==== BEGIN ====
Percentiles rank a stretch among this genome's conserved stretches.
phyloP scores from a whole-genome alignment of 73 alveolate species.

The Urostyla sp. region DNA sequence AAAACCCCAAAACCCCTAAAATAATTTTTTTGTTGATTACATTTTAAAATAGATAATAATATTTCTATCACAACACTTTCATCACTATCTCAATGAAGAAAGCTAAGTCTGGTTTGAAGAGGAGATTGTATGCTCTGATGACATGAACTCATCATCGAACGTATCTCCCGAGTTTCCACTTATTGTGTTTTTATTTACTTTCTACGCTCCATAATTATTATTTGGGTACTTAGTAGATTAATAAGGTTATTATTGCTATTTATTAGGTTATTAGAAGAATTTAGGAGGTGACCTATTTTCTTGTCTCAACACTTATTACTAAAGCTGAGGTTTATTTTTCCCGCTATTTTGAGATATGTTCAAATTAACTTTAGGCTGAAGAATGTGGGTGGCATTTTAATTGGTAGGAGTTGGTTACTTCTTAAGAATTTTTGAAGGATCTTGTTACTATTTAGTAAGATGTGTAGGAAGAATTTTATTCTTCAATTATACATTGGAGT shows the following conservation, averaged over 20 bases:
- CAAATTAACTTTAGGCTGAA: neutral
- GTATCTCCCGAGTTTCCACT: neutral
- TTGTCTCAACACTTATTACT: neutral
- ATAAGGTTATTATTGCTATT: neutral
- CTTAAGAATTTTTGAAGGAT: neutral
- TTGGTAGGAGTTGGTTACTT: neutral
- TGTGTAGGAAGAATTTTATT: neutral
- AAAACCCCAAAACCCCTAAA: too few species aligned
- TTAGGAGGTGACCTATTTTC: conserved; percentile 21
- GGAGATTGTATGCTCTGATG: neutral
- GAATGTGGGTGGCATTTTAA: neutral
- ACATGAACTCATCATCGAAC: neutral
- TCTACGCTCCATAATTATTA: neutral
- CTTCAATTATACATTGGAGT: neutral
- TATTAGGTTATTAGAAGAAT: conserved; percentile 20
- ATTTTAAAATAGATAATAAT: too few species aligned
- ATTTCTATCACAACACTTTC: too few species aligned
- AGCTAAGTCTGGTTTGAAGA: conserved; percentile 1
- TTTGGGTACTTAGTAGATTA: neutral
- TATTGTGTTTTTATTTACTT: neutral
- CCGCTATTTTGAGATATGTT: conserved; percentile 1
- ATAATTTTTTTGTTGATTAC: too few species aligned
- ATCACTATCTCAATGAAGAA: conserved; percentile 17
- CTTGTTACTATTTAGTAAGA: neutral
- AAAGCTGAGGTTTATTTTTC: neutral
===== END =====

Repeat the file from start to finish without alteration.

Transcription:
Percentiles rank a stretch among this genome's conserved stretches.
phyloP scores from a whole-genome alignment of 73 alveolate species.

The Urostyla sp. region DNA sequence AAAACCCCAAAACCCCTAAAATAATTTTTTTGTTGATTACATTTTAAAATAGATAATAATATTTCTATCACAACACTTTCATCACTATCTCAATGAAGAAAGCTAAGTCTGGTTTGAAGAGGAGATTGTATGCTCTGATGACATGAACTCATCATCGAACGTATCTCCCGAGTTTCCACTTATTGTGTTTTTATTTACTTTCTACGCTCCATAATTATTATTTGGGTACTTAGTAGATTAATAAGGTTATTATTGCTATTTATTAGGTTATTAGAAGAATTTAGGAGGTGACCTATTTTCTTGTCTCAACACTTATTACTAAAGCTGAGGTTTATTTTTCCCGCTATTTTGAGATATGTTCAAATTAACTTTAGGCTGAAGAATGTGGGTGGCATTTTAATTGGTAGGAGTTGGTTACTTCTTAAGAATTTTTGAAGGATCTTGTTACTATTTAGTAAGATGTGTAGGAAGAATTTTATTCTTCAATTATACATTGGAGT shows the following conservation, averaged over 20 bases:
- CAAATTAACTTTAGGCTGAA: neutral
- GTATCTCCCGAGTTTCCACT: neutral
- TTGTCTCAACACTTATTACT: neutral
- ATAAGGTTATTATTGCTATT: neutral
- CTTAAGAATTTTTGAAGGAT: neutral
- TTGGTAGGAGTTGGTTACTT: neutral
- TGTGTAGGAAGAATTTTATT: neutral
- AAAACCCCAAAACCCCTAAA: too few species aligned
- TTAGGAGGTGACCTATTTTC: conserved; percentile 21
- GGAGATTGTATGCTCTGATG: neutral
- GAATGTGGGTGGCATTTTAA: neutral
- ACATGAACTCATCATCGAAC: neutral
- TCTACGCTCCATAATTATTA: neutral
- CTTCAATTATACATTGGAGT: neutral
- TATTAGGTTATTAGAAGAAT: conserved; percentile 20
- ATTTTAAAATAGATAATAAT: too few species aligned
- ATTTCTATCACAACACTTTC: too few species aligned
- AGCTAAGTCTGGTTTGAAGA: conserved; percentile 1
- TTTGGGTACTTAGTAGATTA: neutral
- TATTGTGTTTTTATTTACTT: neutral
- CCGCTATTTTGAGATATGTT: conserved; percentile 1
- ATAATTTTTTTGTTGATTAC: too few species aligned
- ATCACTATCTCAATGAAGAA: conserved; percentile 17
- CTTGTTACTATTTAGTAAGA: neutral
- AAAGCTGAGGTTTATTTTTC: neutral